The REFUGE will host two events in September. The first will be on the 19th from 7-10pm and the second will be the 26th after the football game. There will be music, games, and snacks (for purchase).
For more information about the Ray-Pec Community Alliance, The REFUGE, volunteer opportunities, upcoming events, or how to donate, go to Refuge 002 RPCA Refuge 004 RPCA Refuge 008 RPCA Refuge 012 RPCA Refuge 014 RPCA Refuge 019 RPCA Refuge 021

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Former Raymore City Judge Moves to Cass County Circuit Court

On Tuesday, December 30, Raymore’s judge, Stacy Lett was officially sworn in as Associate Circuit Judge Division III. Friends spoke on her behalf, telling stories about how they came to meet.

Mr. Fordyce, a longtime friend of Judge Lett started the ceremony on a more serious note. He’s known her since she was only 17 when they worked together at Western Auto and he could see then what a hard worker she was and her determination to succeed. As Mr. Fordyce pointed to Lett’s parents he stated, “There are some wonderful, hardworking people with huge open hearts. People can work hard. People have good hearts, but to put that combination together is something not everybody has.” Referencing the cliché, the apple doesn’t fall far from the tree, he said, “Stacy is definitely proof of that.”

As her friend and colleague, Shayla Taulbee stood at the podium. Her opening remarks were, “I am glad to be here on such a special day for her.” She continued to embellish on all of Judge Lett’s accomplishments, “Graduating college in three years, the police academy, law school and then she made partner at a law firm at 27, and that firm grew because of her efforts to where she needed a second location down south before she was even 30.” She closed with, “Some people who don’t know her may look at her and just think, oh, just a young, beautiful woman. Which she is, but there’s so much more. And she is a force to be reckoned with and to be taken seriously and I think, honestly, you taught me you can be both.”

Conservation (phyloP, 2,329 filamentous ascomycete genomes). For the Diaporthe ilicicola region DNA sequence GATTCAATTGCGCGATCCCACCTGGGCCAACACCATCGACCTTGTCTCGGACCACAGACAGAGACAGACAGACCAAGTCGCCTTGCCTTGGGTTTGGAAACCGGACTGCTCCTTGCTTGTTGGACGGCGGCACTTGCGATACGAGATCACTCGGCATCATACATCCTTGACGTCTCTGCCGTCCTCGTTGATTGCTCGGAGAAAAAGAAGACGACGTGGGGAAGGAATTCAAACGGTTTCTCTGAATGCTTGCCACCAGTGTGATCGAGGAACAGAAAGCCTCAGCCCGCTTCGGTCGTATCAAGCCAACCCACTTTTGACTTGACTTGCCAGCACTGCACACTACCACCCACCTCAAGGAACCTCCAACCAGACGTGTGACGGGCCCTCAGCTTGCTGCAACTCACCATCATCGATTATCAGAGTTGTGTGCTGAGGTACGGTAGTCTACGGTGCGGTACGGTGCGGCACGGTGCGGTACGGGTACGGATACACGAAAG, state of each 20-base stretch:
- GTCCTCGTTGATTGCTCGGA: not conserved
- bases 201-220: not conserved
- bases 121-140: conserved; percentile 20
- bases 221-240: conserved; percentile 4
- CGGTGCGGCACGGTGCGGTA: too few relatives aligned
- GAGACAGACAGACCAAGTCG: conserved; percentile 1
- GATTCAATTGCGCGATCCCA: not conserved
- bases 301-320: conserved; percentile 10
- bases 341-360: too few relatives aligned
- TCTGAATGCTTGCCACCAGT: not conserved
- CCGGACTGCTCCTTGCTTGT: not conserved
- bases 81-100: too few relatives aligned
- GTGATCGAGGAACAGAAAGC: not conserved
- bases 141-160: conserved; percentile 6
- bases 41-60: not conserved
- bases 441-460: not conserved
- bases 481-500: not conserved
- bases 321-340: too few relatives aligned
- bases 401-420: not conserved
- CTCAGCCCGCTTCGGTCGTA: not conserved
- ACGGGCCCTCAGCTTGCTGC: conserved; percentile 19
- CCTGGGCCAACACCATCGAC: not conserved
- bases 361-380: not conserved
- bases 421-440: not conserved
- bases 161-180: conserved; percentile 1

Stacy’s husband, Chris Gough said, “She enjoyed her time in Raymore tremendously. She’s sad to leave Raymore.” However, it was time to take the next step and begin a new chapter of their life. “This is an incredible day in the history of our family. It’s been a whirlwind of events since I met Stacy in 2006. When I first met her I was overwhelmed by how much passion, drive and determination this girl has,” he said.

She said, “I’m honored and privileged to be here and I’m here because of all of you.” She also wanted to recognize her late grandfather, Joe, who held a very special place in her heart. She said, “I couldn’t be here without him. He knew the passion and ambition and drive I had since I was eight years old.” She continued to tell a story regarding a tragedy that she was involved in when she was 16 years old with a friend who did not make it and she did and how it was very ironic that her sister presented her with a letter last year that had been written by her grandfather in 1995 but was never given to her. He wrote, “You have an opportunity to make the most of your narrowly spared life by seeking it to maximum fulfillment and your responsibilities to live it with such a sense of service.” She said, “I am so proud today that I feel like at least to this point I’ve served life with a service through being a part of the Eastern Jackson County Youth Court when I was a kid all the way through helping build the Cass County Youth Program through being a Judge in the City of Raymore and now I’m granted the greatest opportunity, to serve Cass County.”